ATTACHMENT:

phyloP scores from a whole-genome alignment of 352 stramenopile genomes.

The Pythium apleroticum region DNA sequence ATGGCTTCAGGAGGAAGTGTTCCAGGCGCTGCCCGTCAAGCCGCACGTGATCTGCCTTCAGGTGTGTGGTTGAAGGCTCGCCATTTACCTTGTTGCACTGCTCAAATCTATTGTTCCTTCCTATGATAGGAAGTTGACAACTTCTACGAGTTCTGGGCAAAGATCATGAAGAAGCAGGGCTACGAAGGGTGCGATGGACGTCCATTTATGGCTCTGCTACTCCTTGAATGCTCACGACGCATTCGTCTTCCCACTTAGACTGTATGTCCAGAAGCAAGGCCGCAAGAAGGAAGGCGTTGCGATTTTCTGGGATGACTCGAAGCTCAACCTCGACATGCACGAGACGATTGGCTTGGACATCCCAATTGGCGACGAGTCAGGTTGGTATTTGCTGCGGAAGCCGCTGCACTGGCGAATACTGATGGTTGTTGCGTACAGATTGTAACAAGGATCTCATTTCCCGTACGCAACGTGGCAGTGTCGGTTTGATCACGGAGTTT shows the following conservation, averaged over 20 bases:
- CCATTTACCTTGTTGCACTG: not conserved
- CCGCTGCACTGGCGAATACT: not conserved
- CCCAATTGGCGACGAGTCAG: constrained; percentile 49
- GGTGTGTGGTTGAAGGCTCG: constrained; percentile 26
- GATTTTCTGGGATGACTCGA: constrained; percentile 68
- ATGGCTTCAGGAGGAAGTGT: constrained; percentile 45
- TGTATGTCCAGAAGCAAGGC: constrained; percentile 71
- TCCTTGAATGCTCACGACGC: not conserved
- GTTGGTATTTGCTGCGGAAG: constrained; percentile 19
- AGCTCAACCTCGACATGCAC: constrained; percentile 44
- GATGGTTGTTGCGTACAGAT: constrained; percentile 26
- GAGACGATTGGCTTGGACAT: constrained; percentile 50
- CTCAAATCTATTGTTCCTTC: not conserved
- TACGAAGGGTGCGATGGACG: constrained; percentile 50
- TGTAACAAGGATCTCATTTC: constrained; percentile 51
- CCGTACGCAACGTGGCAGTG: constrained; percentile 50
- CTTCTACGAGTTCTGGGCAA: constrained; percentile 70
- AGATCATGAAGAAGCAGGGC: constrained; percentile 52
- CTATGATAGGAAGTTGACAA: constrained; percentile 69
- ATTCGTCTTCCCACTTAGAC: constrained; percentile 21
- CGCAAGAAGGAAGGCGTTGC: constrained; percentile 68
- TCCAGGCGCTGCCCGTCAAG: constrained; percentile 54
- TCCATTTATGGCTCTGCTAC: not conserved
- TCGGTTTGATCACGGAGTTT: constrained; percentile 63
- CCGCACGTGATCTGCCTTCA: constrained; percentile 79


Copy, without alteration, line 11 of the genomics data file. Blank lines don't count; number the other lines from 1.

- GTTGGTATTTGCTGCGGAAG: constrained; percentile 19